Clickbait is so common on the internet that sometimes I feel that a big chunk of content creators would go bankrupt if it weren’t for it.
They’re all pretty much the same.
“PRANK GONE WRONG – ALMOST DIED”
“10 FACTS YOU WON’T BELIEVE ARE TRUE”
I almost make it a point to avoid these videos/articles. It’s so obviously clickbait that I don’t even want to give them the traffic that I know they’re so desperately chasing after.
However, some of them are much more subtle than that.
One common type of content that I’ve been tricked into are the short cooking clips. You see these all over Facebook and YouTube, and if you haven’t seen them before, they typically go like this.
They always feature some cooking idea that no one has ever thought about before, for example, freezing ice cream and whipping it up to become cake batter, or cooking brownies straight inside the bag. Sometimes they also have these “shortcuts” to cooking, for example something that typically requires baking, they might find a workaround that only requires a microwave.
I’m going to be honest, the first couple times I saw these videos, I thought they were interesting and unique, and also incredibly creative. Sometimes the videos feature ideas that save quite a bit of time & materials, or even make new foods from scratch.
But as I watched some more videos, something just didn’t seem right. It first began with the jump cuts, ones that I didn’t notice at first, but increasingly became more noticeable the more I watched.
The worst one I watched was a ‘lifehack’ where you could microwave a stalk of corn and get popcorn. That one I knew for sure was wrong – you can’t possibly expect to make popcorn from heating up corn on the cob. In case you need any confirmation, just a week before, I had done exactly that; there was some corn in the fridge, so I put it in the microwave to heat up. Surprise! Warm corn, like the other 100 times I’ve done it before. This was so absurd I actually laughed when I saw the video.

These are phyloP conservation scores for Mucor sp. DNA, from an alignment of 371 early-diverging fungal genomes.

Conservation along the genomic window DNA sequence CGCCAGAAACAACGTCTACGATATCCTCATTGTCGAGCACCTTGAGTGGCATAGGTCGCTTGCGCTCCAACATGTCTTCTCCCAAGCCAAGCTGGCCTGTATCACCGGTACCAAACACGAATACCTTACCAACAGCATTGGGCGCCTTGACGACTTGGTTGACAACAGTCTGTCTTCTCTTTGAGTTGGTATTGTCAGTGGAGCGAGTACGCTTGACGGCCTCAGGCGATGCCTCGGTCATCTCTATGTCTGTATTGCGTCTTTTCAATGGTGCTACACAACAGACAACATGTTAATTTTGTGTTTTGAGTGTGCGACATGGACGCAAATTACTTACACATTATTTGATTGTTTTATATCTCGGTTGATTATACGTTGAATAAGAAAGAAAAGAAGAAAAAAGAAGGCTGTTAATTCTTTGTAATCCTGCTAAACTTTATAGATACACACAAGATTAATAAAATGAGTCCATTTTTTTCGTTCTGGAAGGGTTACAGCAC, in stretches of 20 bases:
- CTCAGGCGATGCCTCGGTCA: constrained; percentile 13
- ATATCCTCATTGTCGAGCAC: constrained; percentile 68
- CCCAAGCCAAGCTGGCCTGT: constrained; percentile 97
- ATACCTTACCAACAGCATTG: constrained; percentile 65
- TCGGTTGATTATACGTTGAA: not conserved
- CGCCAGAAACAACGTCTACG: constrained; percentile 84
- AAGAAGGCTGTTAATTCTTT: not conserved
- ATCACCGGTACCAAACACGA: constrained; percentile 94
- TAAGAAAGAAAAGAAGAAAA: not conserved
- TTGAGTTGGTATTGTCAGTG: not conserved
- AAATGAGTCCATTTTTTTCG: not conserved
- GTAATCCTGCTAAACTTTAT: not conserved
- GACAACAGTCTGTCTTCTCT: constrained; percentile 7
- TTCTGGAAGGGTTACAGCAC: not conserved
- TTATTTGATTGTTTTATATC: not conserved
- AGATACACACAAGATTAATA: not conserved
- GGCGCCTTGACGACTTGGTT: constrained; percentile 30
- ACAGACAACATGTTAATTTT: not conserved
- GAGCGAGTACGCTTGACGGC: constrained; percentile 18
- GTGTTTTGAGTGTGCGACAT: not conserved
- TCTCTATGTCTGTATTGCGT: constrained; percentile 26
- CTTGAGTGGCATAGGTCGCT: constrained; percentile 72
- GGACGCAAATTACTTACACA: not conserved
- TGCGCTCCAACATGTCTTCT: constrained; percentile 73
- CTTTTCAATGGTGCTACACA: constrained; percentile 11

But that got me thinking, how many more of these so-called ‘life hacks’ actually work?
In fact, I was looking up that exact video when I came across her channel.
While her channel also focuses on legit cooking tutorials (for example a tutorial on how to make a sugar bowl), it’s her debunking videos that have gotten me hooked.
She’s a food scientist, so she knows quite a bit about what works and doesn’t work, what goes together and what doesn’t. Her debunking series typically feature her commentary and analysis of some of those short viral “cooking” videos. The best part is when she also tries some of the videos herself and shows viewers what the outcome would be if you really followed the recipe to a tee. And if you watched some of her videos, you would know that many of those so-called ‘hacks’ weren’t hacks at all, but more like tricks.
The funniest one was the one with the melted gummy bears dessert. In case you missed it, the lifehack video took a bunch of them and melted them down to create this kind of Jell-O dessert. That obviously doesn’t work (think about the consistency of gummy bears when they are solid!), and yet they chose to do it that way. Why not just do it with Jell-O the right way?
Because that wouldn’t get the clicks of course. By doing it with such an unexpected food, people are more willing to like, share, and generally react in a way that encourages the algorithm to recommend the video to more people.
That’s part of the problem sometimes, is that people just aren’t willing to spend time to watch videos that have substance, and instead chase after what the next thing will be.
Hopefully watching Ann will remind you that sometimes not everything on the internet is exactly what it seems, and maybe you’ll spend your time supporting the content creators that deserve the attention.
Link to channel here.